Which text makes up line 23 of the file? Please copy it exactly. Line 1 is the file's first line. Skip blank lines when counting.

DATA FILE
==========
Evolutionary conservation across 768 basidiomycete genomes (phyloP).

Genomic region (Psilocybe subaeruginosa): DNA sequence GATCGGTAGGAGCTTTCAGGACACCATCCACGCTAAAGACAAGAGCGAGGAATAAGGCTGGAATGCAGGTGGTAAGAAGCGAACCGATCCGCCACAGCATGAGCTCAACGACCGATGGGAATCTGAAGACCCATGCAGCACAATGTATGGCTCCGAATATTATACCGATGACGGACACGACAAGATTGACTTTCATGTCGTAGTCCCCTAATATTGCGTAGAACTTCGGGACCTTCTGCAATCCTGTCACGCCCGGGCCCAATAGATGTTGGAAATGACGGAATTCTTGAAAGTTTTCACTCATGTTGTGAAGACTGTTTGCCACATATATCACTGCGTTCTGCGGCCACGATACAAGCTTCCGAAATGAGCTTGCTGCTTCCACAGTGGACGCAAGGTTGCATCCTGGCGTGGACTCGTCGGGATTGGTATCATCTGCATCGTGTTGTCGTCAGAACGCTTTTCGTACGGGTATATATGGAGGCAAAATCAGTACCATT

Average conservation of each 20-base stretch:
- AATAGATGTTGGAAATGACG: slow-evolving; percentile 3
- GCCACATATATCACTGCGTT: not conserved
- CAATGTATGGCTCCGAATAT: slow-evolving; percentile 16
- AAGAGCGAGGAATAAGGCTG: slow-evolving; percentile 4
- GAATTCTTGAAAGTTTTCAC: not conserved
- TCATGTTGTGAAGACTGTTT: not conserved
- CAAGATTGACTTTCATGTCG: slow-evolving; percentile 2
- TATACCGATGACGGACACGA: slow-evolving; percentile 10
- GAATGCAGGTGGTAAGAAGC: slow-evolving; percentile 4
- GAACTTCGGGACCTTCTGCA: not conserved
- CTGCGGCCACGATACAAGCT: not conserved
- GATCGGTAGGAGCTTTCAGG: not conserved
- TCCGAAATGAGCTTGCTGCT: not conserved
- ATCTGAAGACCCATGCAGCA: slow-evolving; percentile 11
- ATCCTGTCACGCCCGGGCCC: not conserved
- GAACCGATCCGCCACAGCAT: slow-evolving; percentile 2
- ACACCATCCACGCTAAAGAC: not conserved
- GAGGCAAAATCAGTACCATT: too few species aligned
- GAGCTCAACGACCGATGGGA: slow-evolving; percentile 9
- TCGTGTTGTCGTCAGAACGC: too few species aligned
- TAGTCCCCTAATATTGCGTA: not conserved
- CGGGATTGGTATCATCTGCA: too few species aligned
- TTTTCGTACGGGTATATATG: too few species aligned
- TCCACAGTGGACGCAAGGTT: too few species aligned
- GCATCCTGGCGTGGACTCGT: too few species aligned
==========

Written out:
- TCGTGTTGTCGTCAGAACGC: too few species aligned